Federal order forbids Samsung Galaxy Note 7 use on planes
BETHESDA, Md. - U.S. regulators are issuing an official recall of Samsung's Galaxy Note 7 phone because of the risk that its batteries can explode or catch fire.
Samsung already has voluntary recalled the devices, but the U.S. Consumer Product Safety Commission is stepping in on a formal recall.
Samsung says it has confirmed a few dozen instances of the problem, out of 2.5 million phones sold. Samsung promised replacement devices, but that was put on hold while regulators reviewed the situation.
The recall comes at a crucial time for Samsung, as its rival Apple just announced its own latest versions of the iPhone. The Note series is one of Samsung's most expensive, and demand for the phone had been high.
The Department of Transportation is ordering airline passengers not to bring Samsung Galaxy Note 7 phones on planes unless they keep them turned off and don't charge them during the flight.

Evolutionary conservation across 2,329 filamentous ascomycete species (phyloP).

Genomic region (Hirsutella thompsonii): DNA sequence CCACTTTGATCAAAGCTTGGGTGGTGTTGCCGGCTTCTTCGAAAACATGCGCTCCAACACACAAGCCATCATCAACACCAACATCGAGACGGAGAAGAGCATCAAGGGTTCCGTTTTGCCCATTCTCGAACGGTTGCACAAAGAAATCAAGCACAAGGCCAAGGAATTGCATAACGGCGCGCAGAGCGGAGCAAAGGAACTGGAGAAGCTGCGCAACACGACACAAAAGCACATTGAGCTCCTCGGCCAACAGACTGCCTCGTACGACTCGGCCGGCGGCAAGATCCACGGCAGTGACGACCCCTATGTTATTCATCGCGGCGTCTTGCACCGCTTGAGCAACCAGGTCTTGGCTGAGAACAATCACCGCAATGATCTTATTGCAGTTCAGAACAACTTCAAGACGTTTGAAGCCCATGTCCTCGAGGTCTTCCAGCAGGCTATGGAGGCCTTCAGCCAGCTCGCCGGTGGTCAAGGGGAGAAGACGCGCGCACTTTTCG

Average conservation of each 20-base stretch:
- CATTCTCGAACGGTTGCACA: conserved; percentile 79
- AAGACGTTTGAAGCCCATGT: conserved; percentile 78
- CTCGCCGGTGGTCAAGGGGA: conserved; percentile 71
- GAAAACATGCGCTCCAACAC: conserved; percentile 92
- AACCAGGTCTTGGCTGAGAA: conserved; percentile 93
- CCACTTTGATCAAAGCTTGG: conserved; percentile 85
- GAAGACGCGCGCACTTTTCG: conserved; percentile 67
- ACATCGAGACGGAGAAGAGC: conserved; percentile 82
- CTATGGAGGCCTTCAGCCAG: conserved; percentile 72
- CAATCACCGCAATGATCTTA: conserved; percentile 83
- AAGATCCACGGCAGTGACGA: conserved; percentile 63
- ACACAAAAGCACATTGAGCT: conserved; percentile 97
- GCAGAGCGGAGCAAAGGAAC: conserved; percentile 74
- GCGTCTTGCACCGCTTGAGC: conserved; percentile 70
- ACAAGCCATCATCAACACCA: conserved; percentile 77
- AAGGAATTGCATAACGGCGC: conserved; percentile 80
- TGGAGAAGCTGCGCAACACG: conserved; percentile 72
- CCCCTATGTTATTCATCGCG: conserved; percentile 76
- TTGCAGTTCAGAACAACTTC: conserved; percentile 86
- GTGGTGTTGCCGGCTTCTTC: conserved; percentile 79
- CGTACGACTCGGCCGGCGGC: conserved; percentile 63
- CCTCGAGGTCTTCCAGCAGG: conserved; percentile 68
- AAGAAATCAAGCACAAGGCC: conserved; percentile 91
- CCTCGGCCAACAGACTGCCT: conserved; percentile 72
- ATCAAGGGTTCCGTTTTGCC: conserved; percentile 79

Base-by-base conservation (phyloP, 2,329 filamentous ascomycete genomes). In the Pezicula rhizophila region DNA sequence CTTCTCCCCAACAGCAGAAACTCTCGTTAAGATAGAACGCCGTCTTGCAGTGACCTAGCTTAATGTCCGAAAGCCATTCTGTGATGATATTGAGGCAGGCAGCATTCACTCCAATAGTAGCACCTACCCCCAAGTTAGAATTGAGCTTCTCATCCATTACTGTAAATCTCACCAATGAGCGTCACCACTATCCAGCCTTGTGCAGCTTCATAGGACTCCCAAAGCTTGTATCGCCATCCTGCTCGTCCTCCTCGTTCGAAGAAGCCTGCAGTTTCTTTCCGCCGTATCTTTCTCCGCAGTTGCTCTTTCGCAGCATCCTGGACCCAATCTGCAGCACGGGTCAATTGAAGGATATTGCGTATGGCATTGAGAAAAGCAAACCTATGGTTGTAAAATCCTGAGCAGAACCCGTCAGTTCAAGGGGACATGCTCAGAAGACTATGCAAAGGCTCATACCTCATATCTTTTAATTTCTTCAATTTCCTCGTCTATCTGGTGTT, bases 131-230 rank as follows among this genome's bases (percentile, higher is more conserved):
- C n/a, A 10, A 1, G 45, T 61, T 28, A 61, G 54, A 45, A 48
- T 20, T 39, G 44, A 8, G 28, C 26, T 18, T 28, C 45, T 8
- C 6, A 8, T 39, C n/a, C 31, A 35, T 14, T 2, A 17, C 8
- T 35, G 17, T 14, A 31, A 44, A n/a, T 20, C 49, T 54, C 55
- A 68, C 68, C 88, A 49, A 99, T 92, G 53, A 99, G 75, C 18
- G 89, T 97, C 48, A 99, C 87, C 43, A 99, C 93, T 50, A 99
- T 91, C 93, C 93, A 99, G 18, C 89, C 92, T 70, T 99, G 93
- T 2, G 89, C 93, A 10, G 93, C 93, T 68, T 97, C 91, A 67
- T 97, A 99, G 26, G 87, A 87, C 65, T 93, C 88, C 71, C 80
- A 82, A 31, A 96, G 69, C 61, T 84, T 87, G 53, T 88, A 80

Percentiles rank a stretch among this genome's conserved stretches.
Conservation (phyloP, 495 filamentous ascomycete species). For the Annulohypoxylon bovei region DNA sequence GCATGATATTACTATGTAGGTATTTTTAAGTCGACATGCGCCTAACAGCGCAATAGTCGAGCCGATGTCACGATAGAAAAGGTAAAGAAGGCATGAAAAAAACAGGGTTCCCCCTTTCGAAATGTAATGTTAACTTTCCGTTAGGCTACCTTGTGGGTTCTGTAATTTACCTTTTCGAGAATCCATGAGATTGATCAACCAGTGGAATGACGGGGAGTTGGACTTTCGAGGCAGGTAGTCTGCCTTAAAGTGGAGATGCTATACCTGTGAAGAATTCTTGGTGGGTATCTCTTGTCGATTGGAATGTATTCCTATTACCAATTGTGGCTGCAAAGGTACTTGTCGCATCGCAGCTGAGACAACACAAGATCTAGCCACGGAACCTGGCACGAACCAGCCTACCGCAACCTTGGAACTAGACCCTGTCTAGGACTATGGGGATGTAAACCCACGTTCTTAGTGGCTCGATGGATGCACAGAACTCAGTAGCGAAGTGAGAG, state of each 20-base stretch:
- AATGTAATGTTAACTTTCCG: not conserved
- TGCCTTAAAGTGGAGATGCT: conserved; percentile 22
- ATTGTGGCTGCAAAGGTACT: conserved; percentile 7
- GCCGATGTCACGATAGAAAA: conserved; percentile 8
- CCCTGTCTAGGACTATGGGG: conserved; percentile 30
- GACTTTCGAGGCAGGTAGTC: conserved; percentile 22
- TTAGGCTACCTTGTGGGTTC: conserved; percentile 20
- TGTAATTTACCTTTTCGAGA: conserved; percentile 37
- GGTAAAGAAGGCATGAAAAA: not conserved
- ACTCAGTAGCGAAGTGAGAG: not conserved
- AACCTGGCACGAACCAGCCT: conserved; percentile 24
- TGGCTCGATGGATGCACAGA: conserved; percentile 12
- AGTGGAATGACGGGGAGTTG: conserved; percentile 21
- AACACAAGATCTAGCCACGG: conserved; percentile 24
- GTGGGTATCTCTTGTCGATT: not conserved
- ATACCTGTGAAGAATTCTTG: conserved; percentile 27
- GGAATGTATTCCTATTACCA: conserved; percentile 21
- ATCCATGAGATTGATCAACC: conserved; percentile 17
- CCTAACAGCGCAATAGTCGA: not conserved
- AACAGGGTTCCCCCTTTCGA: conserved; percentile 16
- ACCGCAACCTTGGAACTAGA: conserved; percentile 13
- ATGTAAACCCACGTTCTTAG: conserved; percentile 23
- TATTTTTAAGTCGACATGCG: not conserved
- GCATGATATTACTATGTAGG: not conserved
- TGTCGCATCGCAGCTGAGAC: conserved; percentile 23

Passengers also must disable all applications that could inadvertently activate the phone, like an alarm clock; protect the power switch to prevent the phone from being unintentionally turned on; and keep the device in a carry-on baggage or on their person, not in a checked bag.
Transportation Secretary Anthony Foxx said in a statement that anyone who travels with the recalled device must take precautions to ensure its safe handling. The Federal Aviation Administration issued a warning to passengers about the phones last week.
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